General Dance Discussion > Favorite Dance?

Discussion in 'General Dance Discussion' started by danceguy, Nov 25, 2003.

  1. ireniecat

    ireniecat New Member

  2. opendoor

    opendoor Well-Known Member

    Re: styles

    Thanks for these informations! But, is there a book of rules or an organisation for these american styles, or is it free developing? What is the relationship between international and american?
  3. someoldsong

    someoldsong New Member

    I enjoy mostly swing, whether it be shag or west coast.

    I also like smooth but its nowhere near my forte.
  4. danceronice

    danceronice Well-Known Member

    Yes, ISTD and other organizations have syllabi for American. They're competed as separate but (nominally) equal divisions at most US ballroom competitions with Latin and Standard (unlike, say, the non-ECS swing dances, AT, etc. which aren't.)
  5. nucat78

    nucat78 Active Member

    I've been told, and I do not know how accurate this is, that American style has its roots in IS. Arthur Murray / Fred Astaire / etc studios modified IS to appeal to an American market. Some say that the FAs and AMs made the American style simpler / easier to learn because they believed IS would be too difficult to sell to social dancers here.

    That is plausible from a marketing viewpoint, I guess. I do not want to restart the AS vs IS debate however.
  6. danceronice

    danceronice Well-Known Member

    I have been told that American style largely started with the franchises, and it mostly grew out of wanting a more social style. I think almost all the dances are related to International in one way or another, but it's been so long they've developed their own vernacular.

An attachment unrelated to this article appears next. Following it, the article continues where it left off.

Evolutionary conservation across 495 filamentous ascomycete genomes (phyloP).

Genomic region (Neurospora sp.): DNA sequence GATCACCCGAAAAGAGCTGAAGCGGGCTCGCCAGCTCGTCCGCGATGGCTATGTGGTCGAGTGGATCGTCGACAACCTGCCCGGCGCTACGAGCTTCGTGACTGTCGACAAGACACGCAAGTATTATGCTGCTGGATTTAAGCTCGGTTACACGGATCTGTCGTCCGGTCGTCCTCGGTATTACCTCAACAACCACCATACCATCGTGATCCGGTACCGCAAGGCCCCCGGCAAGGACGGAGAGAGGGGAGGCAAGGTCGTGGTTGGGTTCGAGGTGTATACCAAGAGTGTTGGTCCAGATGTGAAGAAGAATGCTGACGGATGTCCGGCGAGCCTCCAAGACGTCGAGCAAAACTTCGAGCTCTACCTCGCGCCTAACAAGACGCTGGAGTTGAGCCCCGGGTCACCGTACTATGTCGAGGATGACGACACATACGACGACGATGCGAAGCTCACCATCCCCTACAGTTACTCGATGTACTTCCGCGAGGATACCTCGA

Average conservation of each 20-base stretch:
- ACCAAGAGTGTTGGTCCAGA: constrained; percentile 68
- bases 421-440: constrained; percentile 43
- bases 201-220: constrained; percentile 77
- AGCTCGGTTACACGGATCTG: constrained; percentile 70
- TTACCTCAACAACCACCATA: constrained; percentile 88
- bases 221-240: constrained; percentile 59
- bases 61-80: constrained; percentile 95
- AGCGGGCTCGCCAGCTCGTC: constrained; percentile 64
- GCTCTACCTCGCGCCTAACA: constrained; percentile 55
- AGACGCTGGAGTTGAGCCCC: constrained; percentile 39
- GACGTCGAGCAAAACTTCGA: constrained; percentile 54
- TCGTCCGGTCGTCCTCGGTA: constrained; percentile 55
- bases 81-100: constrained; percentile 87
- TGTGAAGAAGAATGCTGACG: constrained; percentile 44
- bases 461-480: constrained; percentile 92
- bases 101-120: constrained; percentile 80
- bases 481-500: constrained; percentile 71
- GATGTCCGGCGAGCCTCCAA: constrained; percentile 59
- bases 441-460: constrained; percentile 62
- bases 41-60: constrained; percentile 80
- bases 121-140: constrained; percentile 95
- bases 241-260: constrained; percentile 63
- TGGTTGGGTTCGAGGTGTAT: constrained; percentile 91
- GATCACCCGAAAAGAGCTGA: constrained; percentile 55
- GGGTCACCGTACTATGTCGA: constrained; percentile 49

7. someoldsong

    someoldsong New Member

    Fred Astaire and Arthur Murray syllabi are very similar in patterns and explanations. I teach FA, and the cool part is we have both american smooth and rythm and international standard and latin so even if our american sylabus is a modified standard we also teach traditional standard aswell
  8. Warren J. Dew

    Warren J. Dew Well-Known Member

    American is not modified standard. It did start out with Arthur Murray trying to figure out ways to teach ballroom that anyone could learn. However, at the time, International style hadn't been standardized, either; that came out of parallel British attempts to standardize the ballroom syllabus. If you count ballroom dance in the U.S. before Arthur Murray as "American", then International style developed originally from American style for the most part, as both the slow waltz and the foxtrot originated on the west side of the Atlantic.

    Certainly since then there may have been influence in both directions.
  9. someoldsong

    someoldsong New Member

    Yeah, I never thought about it like that. I didnt know and thats why I didnt speculate. I know for the most part the backgrounds of the dances themselves but never really thought about the origin of the style. pretty neat
  10. opendoor

    opendoor Well-Known Member